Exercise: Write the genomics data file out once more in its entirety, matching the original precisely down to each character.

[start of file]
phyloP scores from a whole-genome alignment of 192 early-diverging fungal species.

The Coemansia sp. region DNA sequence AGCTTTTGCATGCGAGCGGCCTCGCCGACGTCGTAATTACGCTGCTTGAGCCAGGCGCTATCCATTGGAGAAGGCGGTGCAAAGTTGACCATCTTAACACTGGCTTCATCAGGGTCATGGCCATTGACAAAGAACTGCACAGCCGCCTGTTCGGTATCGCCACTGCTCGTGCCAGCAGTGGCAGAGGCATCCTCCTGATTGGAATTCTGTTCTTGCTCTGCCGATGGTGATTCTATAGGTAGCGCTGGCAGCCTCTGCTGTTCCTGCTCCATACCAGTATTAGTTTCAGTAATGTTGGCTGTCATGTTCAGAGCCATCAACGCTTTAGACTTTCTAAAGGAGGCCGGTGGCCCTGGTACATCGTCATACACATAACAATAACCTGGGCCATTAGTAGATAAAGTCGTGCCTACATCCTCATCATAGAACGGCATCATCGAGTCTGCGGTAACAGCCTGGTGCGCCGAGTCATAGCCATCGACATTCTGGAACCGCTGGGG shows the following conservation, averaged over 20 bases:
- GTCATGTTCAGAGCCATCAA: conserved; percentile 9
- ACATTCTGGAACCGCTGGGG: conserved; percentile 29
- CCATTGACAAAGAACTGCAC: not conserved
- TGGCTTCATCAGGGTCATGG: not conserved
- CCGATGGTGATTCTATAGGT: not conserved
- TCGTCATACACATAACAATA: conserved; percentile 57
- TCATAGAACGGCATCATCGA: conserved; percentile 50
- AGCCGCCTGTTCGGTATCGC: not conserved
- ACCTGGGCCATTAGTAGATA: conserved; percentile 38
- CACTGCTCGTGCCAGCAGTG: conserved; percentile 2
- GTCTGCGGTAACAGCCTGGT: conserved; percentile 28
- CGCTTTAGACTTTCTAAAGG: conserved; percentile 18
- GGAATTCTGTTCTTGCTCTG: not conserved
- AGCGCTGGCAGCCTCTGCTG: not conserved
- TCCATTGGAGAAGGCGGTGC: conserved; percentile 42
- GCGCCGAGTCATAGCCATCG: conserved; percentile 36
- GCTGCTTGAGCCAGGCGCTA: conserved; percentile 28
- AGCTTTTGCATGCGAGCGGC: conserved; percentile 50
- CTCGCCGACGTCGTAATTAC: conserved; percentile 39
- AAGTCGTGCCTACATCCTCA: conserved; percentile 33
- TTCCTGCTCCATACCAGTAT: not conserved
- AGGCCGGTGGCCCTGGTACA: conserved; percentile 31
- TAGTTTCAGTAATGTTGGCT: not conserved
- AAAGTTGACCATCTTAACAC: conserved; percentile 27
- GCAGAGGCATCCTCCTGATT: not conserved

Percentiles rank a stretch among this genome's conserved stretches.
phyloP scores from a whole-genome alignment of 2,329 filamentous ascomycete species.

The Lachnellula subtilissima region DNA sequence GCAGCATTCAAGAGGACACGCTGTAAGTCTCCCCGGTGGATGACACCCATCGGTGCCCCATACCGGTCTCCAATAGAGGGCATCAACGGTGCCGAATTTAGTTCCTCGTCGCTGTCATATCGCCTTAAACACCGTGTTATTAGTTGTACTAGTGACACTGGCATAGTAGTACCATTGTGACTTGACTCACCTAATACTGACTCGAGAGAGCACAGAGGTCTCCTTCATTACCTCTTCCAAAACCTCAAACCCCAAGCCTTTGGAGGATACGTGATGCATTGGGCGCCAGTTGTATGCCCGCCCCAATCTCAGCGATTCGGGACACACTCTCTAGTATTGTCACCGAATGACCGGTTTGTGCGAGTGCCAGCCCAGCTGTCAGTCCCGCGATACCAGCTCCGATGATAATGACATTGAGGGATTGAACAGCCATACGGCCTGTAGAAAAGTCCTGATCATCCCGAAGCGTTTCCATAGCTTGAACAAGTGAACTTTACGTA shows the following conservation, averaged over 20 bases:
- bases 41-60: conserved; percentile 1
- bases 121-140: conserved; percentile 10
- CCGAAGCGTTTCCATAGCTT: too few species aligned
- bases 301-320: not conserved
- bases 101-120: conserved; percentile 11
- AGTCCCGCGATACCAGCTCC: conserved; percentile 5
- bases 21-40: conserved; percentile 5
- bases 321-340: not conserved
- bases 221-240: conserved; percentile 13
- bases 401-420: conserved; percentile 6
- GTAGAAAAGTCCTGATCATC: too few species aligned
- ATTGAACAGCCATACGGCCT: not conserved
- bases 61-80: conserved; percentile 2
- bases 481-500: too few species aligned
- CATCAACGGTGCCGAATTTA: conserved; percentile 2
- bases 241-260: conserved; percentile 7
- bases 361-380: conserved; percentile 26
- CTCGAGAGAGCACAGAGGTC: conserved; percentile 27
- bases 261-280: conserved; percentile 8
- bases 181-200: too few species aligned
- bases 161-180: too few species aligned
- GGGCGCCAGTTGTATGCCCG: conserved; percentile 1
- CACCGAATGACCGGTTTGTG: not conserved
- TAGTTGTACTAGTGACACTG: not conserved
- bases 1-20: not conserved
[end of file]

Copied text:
phyloP scores from a whole-genome alignment of 192 early-diverging fungal species.

The Coemansia sp. region DNA sequence AGCTTTTGCATGCGAGCGGCCTCGCCGACGTCGTAATTACGCTGCTTGAGCCAGGCGCTATCCATTGGAGAAGGCGGTGCAAAGTTGACCATCTTAACACTGGCTTCATCAGGGTCATGGCCATTGACAAAGAACTGCACAGCCGCCTGTTCGGTATCGCCACTGCTCGTGCCAGCAGTGGCAGAGGCATCCTCCTGATTGGAATTCTGTTCTTGCTCTGCCGATGGTGATTCTATAGGTAGCGCTGGCAGCCTCTGCTGTTCCTGCTCCATACCAGTATTAGTTTCAGTAATGTTGGCTGTCATGTTCAGAGCCATCAACGCTTTAGACTTTCTAAAGGAGGCCGGTGGCCCTGGTACATCGTCATACACATAACAATAACCTGGGCCATTAGTAGATAAAGTCGTGCCTACATCCTCATCATAGAACGGCATCATCGAGTCTGCGGTAACAGCCTGGTGCGCCGAGTCATAGCCATCGACATTCTGGAACCGCTGGGG shows the following conservation, averaged over 20 bases:
- GTCATGTTCAGAGCCATCAA: conserved; percentile 9
- ACATTCTGGAACCGCTGGGG: conserved; percentile 29
- CCATTGACAAAGAACTGCAC: not conserved
- TGGCTTCATCAGGGTCATGG: not conserved
- CCGATGGTGATTCTATAGGT: not conserved
- TCGTCATACACATAACAATA: conserved; percentile 57
- TCATAGAACGGCATCATCGA: conserved; percentile 50
- AGCCGCCTGTTCGGTATCGC: not conserved
- ACCTGGGCCATTAGTAGATA: conserved; percentile 38
- CACTGCTCGTGCCAGCAGTG: conserved; percentile 2
- GTCTGCGGTAACAGCCTGGT: conserved; percentile 28
- CGCTTTAGACTTTCTAAAGG: conserved; percentile 18
- GGAATTCTGTTCTTGCTCTG: not conserved
- AGCGCTGGCAGCCTCTGCTG: not conserved
- TCCATTGGAGAAGGCGGTGC: conserved; percentile 42
- GCGCCGAGTCATAGCCATCG: conserved; percentile 36
- GCTGCTTGAGCCAGGCGCTA: conserved; percentile 28
- AGCTTTTGCATGCGAGCGGC: conserved; percentile 50
- CTCGCCGACGTCGTAATTAC: conserved; percentile 39
- AAGTCGTGCCTACATCCTCA: conserved; percentile 33
- TTCCTGCTCCATACCAGTAT: not conserved
- AGGCCGGTGGCCCTGGTACA: conserved; percentile 31
- TAGTTTCAGTAATGTTGGCT: not conserved
- AAAGTTGACCATCTTAACAC: conserved; percentile 27
- GCAGAGGCATCCTCCTGATT: not conserved

Percentiles rank a stretch among this genome's conserved stretches.
phyloP scores from a whole-genome alignment of 2,329 filamentous ascomycete species.

The Lachnellula subtilissima region DNA sequence GCAGCATTCAAGAGGACACGCTGTAAGTCTCCCCGGTGGATGACACCCATCGGTGCCCCATACCGGTCTCCAATAGAGGGCATCAACGGTGCCGAATTTAGTTCCTCGTCGCTGTCATATCGCCTTAAACACCGTGTTATTAGTTGTACTAGTGACACTGGCATAGTAGTACCATTGTGACTTGACTCACCTAATACTGACTCGAGAGAGCACAGAGGTCTCCTTCATTACCTCTTCCAAAACCTCAAACCCCAAGCCTTTGGAGGATACGTGATGCATTGGGCGCCAGTTGTATGCCCGCCCCAATCTCAGCGATTCGGGACACACTCTCTAGTATTGTCACCGAATGACCGGTTTGTGCGAGTGCCAGCCCAGCTGTCAGTCCCGCGATACCAGCTCCGATGATAATGACATTGAGGGATTGAACAGCCATACGGCCTGTAGAAAAGTCCTGATCATCCCGAAGCGTTTCCATAGCTTGAACAAGTGAACTTTACGTA shows the following conservation, averaged over 20 bases:
- bases 41-60: conserved; percentile 1
- bases 121-140: conserved; percentile 10
- CCGAAGCGTTTCCATAGCTT: too few species aligned
- bases 301-320: not conserved
- bases 101-120: conserved; percentile 11
- AGTCCCGCGATACCAGCTCC: conserved; percentile 5
- bases 21-40: conserved; percentile 5
- bases 321-340: not conserved
- bases 221-240: conserved; percentile 13
- bases 401-420: conserved; percentile 6
- GTAGAAAAGTCCTGATCATC: too few species aligned
- ATTGAACAGCCATACGGCCT: not conserved
- bases 61-80: conserved; percentile 2
- bases 481-500: too few species aligned
- CATCAACGGTGCCGAATTTA: conserved; percentile 2
- bases 241-260: conserved; percentile 7
- bases 361-380: conserved; percentile 26
- CTCGAGAGAGCACAGAGGTC: conserved; percentile 27
- bases 261-280: conserved; percentile 8
- bases 181-200: too few species aligned
- bases 161-180: too few species aligned
- GGGCGCCAGTTGTATGCCCG: conserved; percentile 1
- CACCGAATGACCGGTTTGTG: not conserved
- TAGTTGTACTAGTGACACTG: not conserved
- bases 1-20: not conserved